Outlaw King

Who here has seen Braveheart?

I’m quite sure that a huge number of people have seen Mel Gibson’s second film as director which won him two Oscars: for Best Director and Best Film. While his career has seen it’s major up’s and down’s, he still has done some great work behind the camera as a director.

Now, what does this all mean to this new Netflix Original film coming out this year called Outlaw King? The answer is not much other than both film share a particular historical character in the Scottish king Robert the Bruce. In Gibson’s film he’s a supporting character whose motivations could be seen as very pragmatic and bordering on the villainous.

Outlaw King, by Scottish director David MacKenzie (who directed the great Hell or High Water), will tell the story of the legendary Scottish king Robert the Bruce who won Scotland’s independence from England where William Wallace ultimately failed to do.

I am going on a hunch that Outlaw King will treat Robert the Bruce in a more sympathetic light than how Gibson’s film portrayed him. This time around we have Chris Pine in the role of Robert the Bruce.

As seen in the trailer, it looks like Netflix’s several billion dollar spending spree has come not just luring prominent filmmakers and producers to the streaming site but also allow them the resources to make a film as lush and beautiful as any made under the remaining big studios.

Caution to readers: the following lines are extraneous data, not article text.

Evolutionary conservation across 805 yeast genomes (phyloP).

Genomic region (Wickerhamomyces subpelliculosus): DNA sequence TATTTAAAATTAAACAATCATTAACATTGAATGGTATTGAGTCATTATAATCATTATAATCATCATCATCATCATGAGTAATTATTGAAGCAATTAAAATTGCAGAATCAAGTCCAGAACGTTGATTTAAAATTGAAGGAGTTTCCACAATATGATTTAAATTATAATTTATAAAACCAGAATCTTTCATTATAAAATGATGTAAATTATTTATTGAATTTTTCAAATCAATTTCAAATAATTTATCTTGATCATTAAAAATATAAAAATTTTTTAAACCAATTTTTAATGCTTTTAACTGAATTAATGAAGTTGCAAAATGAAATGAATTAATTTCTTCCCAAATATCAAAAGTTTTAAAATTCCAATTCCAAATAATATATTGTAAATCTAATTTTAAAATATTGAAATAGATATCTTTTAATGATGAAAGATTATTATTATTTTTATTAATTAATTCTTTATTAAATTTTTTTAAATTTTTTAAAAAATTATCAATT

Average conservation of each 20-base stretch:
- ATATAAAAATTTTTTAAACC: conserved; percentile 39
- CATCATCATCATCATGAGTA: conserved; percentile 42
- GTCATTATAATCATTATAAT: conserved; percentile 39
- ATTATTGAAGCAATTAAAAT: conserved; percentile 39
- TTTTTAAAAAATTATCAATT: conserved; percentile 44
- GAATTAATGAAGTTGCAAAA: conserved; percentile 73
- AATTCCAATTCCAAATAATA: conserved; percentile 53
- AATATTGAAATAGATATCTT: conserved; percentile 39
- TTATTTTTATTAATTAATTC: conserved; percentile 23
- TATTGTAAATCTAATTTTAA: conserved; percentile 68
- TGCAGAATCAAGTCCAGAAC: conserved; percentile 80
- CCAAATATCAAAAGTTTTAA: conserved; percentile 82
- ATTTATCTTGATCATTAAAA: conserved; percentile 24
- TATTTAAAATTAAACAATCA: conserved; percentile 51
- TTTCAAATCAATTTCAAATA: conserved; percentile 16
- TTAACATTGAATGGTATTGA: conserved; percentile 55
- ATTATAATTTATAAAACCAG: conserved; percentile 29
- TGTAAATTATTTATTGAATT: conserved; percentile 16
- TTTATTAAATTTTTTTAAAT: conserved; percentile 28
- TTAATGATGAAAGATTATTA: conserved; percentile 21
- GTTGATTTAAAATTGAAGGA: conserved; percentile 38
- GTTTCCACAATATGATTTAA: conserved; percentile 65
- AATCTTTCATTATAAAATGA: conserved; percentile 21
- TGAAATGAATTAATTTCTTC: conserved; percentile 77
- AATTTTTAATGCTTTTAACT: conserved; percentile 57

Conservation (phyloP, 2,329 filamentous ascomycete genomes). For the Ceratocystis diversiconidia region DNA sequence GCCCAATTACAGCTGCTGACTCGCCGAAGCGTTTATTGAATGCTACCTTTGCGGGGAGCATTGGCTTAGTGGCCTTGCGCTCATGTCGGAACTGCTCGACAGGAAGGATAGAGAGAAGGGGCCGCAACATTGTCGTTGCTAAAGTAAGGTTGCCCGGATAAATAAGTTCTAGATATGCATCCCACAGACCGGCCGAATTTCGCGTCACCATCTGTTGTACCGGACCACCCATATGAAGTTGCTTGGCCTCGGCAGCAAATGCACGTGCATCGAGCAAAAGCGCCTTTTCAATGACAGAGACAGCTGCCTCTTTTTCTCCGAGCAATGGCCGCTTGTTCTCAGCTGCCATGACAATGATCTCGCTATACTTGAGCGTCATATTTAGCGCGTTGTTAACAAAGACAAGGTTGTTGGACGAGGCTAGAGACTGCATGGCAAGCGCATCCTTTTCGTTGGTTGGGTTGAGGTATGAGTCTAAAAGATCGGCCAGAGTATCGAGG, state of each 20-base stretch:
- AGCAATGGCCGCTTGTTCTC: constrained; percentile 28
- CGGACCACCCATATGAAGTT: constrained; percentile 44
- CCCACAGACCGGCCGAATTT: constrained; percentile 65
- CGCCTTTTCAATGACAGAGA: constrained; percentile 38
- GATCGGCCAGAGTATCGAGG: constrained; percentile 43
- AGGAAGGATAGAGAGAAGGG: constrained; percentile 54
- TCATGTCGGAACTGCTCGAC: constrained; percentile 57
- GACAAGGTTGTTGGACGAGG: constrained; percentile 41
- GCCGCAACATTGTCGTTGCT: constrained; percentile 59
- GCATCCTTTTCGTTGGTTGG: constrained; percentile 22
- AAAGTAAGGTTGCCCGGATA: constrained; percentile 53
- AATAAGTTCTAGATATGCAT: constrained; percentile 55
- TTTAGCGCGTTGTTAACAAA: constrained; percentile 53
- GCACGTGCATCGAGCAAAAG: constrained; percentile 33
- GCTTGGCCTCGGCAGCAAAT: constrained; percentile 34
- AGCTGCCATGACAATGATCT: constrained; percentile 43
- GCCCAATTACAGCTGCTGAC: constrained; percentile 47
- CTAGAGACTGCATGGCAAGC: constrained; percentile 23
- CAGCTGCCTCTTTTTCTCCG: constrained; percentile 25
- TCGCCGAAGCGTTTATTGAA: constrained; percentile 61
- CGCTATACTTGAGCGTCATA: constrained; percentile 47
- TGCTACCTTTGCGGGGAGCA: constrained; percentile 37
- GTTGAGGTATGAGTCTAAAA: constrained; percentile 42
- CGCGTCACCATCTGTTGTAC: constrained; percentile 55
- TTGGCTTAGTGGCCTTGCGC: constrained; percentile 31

Let’s hope Outlaw King is more on the level of Mudbound and less like Bright.

Film Review: The Commuter (dir by Jaume Collet-Sera)


It’s January, which means that it’s time for another silly action movie starring Liam Neeson.  Ever since Taken was first released way back in 2008, Liam has been a regular fixture during the first few months of each new year, either killing terrorists or killing gangsters.  Regardless of the film, he’s always a world-weary guy who loves his family and who has a unique set of skills.  The specific skills may change from film to film but they all pretty much have to do with killing people.